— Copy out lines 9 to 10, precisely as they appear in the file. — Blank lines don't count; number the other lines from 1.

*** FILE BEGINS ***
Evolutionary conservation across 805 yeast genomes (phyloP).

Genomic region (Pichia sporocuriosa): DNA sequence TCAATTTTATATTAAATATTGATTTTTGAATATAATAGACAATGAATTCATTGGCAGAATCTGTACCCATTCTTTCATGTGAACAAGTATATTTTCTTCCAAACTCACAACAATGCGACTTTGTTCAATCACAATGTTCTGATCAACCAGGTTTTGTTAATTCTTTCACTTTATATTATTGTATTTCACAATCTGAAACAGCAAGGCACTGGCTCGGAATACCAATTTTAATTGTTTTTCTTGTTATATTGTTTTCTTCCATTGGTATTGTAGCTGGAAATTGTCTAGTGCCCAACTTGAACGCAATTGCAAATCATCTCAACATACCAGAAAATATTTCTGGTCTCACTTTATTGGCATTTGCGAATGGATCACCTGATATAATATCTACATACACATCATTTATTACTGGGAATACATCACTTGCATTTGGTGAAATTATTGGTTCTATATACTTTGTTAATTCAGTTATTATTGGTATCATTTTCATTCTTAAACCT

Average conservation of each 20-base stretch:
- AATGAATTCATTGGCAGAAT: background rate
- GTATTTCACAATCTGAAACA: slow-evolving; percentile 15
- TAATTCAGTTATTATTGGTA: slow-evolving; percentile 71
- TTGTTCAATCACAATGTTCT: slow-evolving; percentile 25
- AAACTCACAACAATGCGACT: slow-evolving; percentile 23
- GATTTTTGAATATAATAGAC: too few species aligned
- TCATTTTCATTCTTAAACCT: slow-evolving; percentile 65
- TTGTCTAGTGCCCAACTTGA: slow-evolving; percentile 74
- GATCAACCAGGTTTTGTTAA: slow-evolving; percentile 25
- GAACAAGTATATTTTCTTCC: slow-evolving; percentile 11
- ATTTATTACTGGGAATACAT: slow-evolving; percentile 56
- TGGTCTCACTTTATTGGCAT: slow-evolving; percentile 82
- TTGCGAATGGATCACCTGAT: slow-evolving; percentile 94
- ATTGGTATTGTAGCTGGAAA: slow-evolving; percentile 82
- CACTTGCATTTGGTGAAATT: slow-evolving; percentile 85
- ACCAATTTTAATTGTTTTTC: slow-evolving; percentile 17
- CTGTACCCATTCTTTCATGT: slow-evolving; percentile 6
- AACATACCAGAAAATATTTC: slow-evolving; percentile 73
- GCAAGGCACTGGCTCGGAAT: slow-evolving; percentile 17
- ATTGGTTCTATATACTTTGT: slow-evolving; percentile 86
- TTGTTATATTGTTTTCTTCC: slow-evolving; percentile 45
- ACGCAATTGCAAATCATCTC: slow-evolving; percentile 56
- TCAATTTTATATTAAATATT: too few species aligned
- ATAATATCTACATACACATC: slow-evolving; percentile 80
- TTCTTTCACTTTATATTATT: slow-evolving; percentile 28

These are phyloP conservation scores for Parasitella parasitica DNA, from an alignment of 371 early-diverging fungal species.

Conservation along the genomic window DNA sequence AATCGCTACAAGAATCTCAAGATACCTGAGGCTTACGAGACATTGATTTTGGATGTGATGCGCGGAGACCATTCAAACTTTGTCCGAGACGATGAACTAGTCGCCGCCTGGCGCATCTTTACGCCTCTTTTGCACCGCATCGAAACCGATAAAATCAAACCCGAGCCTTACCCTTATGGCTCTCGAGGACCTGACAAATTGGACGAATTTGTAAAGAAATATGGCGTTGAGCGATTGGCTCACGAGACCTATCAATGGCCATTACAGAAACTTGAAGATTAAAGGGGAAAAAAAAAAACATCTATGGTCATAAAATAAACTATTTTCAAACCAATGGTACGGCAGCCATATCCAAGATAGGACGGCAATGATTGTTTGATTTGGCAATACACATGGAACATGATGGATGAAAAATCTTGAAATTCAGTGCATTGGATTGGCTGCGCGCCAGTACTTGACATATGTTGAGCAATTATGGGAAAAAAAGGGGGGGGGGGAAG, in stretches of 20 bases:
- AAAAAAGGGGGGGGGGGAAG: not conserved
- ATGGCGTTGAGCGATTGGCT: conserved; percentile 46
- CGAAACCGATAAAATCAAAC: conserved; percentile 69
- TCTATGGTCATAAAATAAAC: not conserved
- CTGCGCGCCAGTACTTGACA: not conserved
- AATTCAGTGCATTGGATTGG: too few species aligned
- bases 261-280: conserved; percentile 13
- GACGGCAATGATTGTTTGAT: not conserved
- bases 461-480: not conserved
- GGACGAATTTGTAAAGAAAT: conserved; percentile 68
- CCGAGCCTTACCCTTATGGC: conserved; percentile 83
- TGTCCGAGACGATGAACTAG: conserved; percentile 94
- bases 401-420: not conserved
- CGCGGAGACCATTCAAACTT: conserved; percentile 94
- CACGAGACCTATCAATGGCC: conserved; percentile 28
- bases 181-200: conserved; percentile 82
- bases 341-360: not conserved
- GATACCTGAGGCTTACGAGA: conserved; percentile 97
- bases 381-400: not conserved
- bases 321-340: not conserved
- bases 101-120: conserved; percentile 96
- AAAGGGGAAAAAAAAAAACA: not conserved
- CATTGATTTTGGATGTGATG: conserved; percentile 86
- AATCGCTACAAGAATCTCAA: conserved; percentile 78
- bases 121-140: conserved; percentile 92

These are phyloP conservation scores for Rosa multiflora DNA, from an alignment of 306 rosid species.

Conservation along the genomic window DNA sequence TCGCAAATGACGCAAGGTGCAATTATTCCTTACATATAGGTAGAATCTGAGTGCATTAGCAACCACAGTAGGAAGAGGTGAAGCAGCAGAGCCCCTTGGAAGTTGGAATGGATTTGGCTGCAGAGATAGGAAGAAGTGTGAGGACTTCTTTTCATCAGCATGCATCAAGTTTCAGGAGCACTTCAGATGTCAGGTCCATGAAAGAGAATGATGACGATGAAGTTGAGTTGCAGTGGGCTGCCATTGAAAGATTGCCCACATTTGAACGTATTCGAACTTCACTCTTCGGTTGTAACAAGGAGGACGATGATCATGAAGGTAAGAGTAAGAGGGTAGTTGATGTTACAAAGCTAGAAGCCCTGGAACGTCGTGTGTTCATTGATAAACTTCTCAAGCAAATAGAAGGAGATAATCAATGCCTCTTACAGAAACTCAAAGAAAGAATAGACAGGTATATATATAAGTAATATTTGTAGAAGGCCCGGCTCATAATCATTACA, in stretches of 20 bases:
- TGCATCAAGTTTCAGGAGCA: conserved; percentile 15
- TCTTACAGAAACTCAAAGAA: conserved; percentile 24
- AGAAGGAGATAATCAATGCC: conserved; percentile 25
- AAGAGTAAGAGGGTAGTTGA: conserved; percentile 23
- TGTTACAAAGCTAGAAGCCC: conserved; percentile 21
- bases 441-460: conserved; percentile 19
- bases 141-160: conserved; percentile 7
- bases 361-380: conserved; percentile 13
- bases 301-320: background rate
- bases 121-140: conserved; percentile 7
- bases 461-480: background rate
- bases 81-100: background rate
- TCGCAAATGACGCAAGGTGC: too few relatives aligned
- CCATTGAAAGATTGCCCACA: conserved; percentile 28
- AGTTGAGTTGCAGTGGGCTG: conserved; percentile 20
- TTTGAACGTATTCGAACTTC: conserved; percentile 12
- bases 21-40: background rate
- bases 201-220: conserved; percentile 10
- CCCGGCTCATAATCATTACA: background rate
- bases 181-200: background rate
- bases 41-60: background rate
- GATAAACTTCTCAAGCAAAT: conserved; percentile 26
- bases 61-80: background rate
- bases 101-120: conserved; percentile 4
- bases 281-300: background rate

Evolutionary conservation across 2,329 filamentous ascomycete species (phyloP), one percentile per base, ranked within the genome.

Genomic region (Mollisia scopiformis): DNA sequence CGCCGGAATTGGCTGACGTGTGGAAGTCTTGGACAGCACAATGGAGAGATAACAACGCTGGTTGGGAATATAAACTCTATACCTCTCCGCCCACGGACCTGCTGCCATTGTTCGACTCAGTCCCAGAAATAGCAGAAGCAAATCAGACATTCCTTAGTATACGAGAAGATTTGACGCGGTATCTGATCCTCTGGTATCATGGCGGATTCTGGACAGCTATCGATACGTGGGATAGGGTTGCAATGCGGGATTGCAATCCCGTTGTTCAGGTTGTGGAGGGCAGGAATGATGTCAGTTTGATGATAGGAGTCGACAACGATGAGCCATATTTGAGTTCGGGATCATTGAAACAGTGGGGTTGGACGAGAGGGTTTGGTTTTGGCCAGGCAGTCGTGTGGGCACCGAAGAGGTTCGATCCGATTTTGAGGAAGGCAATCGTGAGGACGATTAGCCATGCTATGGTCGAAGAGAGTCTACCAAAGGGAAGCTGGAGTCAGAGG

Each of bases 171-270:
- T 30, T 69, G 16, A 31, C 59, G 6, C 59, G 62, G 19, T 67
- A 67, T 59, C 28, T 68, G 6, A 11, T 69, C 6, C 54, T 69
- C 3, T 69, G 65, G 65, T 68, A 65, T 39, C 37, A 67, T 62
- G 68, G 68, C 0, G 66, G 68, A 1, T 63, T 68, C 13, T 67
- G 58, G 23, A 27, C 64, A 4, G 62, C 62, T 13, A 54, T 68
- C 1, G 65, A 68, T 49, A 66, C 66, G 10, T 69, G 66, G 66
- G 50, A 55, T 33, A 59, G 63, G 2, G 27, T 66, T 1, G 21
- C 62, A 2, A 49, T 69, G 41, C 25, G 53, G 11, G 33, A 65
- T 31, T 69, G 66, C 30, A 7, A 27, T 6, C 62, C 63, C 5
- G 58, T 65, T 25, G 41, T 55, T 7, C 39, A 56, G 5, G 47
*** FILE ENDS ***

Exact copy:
- GATTTTTGAATATAATAGAC: too few species aligned
- TCATTTTCATTCTTAAACCT: slow-evolving; percentile 65